On 20th February 2016, This was Dinner…
Mr S really fancied a Sunday roast this week so I said yes, on the condition that we had it on Saturday. If you think about it, it actually makes sense to eat such a huge dinner on Saturday rather than Sunday (although I wouldn’t have said that when I had a dress to fit in on a Saturday night!). That got me thinking about the origins of the Sunday roast. Here are a few Wikipedia facts:
- To the uninitiated – ‘the Sunday roast is a traditional British [and Irish] main meal that is traditionally served on Sunday (surprisingly!), consisting of roasted meat, roast potato, with accompaniments such as Yorkshire pudding, stuffing, vegetables and gravy’.
- Eating a large meal was common in European countries with a Christian heritage after the church service.
- It was traditional to fast before a Sunday church service, hence the large meal.
- Fridays meant abstinence from meat for Roman Catholics and Anglicans
- There is the thought that it dates back to medieval times when village serfs would serve the squire for the other six days a week.
The memory of the childhood Sunday roast is one of a full belly, lounging on the sofa, nagged by Mum to make sure all your homework was done with that impending feeling of doom as Monday back at school drew closer!
We umm-ed and ahh-ed (is there a correct spelling) at what meat we were going to make so ended up buying both lamb and beef. In the end we froze the beef and roasted a gorgeous leg of lamb.
For the Yorkshire puddings:
- Get 4 eggs ready
- Measure out 200ml milk
- Measure out 200g plain flour
- Get oil & seasoning ready
For the stuffing:
- Boil a kettle
- Get butter & a stuffing mix ready
For the roast potatoes:
- Peel and chop some potatoes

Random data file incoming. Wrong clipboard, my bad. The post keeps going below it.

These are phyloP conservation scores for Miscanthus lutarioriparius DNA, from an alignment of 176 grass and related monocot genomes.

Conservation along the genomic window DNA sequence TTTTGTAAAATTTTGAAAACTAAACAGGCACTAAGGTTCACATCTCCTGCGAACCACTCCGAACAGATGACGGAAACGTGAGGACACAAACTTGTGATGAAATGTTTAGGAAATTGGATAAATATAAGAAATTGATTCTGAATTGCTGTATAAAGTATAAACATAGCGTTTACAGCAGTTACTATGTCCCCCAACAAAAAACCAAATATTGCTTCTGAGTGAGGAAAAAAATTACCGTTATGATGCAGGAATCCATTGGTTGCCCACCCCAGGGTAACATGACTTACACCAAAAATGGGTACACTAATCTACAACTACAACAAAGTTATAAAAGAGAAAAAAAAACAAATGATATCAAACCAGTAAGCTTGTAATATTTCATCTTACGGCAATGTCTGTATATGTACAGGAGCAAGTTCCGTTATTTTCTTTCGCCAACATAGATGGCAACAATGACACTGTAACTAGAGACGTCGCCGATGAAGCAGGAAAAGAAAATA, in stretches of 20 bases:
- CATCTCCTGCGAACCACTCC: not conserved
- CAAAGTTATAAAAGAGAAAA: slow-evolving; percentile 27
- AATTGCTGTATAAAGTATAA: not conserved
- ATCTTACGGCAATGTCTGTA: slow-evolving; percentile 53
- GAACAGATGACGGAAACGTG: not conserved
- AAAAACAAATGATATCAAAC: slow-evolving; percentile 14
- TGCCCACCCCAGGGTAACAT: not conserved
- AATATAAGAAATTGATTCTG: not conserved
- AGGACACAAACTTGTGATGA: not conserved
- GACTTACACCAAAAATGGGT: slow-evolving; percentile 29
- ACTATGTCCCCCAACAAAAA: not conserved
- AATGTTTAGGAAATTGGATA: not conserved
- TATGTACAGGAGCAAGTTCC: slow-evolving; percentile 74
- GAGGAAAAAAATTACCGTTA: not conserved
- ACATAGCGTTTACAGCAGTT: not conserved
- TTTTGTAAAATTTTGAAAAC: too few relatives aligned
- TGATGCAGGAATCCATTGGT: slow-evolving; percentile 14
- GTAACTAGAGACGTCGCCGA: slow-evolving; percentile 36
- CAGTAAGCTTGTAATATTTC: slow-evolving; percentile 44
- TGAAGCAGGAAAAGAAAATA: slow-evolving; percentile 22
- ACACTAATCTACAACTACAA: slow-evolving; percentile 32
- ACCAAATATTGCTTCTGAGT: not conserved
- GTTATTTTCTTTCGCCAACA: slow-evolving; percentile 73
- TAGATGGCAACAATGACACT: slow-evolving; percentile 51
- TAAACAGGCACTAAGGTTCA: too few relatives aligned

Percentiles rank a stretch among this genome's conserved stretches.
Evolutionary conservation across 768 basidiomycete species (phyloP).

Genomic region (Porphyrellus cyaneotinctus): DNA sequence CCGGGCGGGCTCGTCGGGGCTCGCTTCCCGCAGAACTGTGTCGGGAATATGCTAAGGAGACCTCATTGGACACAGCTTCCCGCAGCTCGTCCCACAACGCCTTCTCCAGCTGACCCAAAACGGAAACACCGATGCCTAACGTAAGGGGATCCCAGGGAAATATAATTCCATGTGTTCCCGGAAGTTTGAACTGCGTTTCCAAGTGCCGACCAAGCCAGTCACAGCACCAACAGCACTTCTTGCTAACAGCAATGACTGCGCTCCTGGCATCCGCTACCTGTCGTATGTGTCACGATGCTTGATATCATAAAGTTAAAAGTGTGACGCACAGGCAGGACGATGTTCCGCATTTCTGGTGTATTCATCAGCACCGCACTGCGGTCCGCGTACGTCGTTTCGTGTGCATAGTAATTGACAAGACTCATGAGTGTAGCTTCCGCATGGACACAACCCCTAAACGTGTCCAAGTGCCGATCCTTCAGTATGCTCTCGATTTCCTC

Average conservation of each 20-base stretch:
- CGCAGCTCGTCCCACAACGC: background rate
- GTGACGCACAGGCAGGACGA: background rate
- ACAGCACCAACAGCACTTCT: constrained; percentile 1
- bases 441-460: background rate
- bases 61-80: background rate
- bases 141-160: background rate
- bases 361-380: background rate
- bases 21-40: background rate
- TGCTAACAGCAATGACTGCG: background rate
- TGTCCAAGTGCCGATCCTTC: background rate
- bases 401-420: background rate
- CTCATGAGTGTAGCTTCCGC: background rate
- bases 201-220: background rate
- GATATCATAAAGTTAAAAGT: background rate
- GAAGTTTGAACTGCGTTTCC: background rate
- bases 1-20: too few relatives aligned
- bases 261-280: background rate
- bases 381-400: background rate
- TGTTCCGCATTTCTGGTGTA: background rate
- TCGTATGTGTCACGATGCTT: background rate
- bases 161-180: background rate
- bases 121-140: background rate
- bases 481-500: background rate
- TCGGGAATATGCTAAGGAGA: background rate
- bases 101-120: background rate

- Get goose fat, polenta & seasoning ready
For the lamb:
- Get a leg of lamb (I used fillet end) to room temperature and score if required.
- Chop some rosemary
- Peel, bash & chop some garlic
- Get oil & seasoning ready
It is really up to you which way you cook everything but I just found this a lot easier and you can always bosh something back in the oven if you need to. Preheat the oven to 200°c (fan), to see you through cooking everything.
Throw it together…
Pop the flour in a bowl along with a pinch of salt. Make a well and crack in the eggs. Mix together well. Slowly add the milk and combine then whisk until smooth and the consistency of single cream. My tip would be to pour into a jug then leave to rest for a while.
Mix the stuffing mix with boiling water and butter then spread out on a small baking tray and cook for about 20 minutes. Remove from the oven and cover with foil.
Add a little oil in each tray of a 12 hole bun tin.* Pop in the oven to heat well.
When ready to cook, take the bun tin out of the oven and quickly add the pudding mix, get it back in the oven ASAP and cook for 25 minutes. You can remove and cover these with foil too.
Mix the rosemary with the garlic, oil and some seasoning and rub all over the lamb. Pop in a baking tray with a rack and put in the oven. Mine was roughly 1kg and took just over an hour to cook. Turn it occasionally.
Pop the potatoes in salted water and boil for 10 minutes to soften. Drain and leave to dry out a little.
Heat the goose fat in a pan.
Shake the potatoes vigorously and sprinkle with polenta. Pop into a baking tray and pour over the fat.
Cook for about 35 – 40 minutes, turning once.
When the lamb is cooked, remove from the oven and leave to rest for 10 minutes. Carve as required.
Dish it up…
With mint sauce of course and serve with your vegetables of choice. Use frozen to save time like I did.
The Sunday roast, it’s a great tradition to have isn’t it?
* I would normally use a muffin tin but I left it at my in-laws.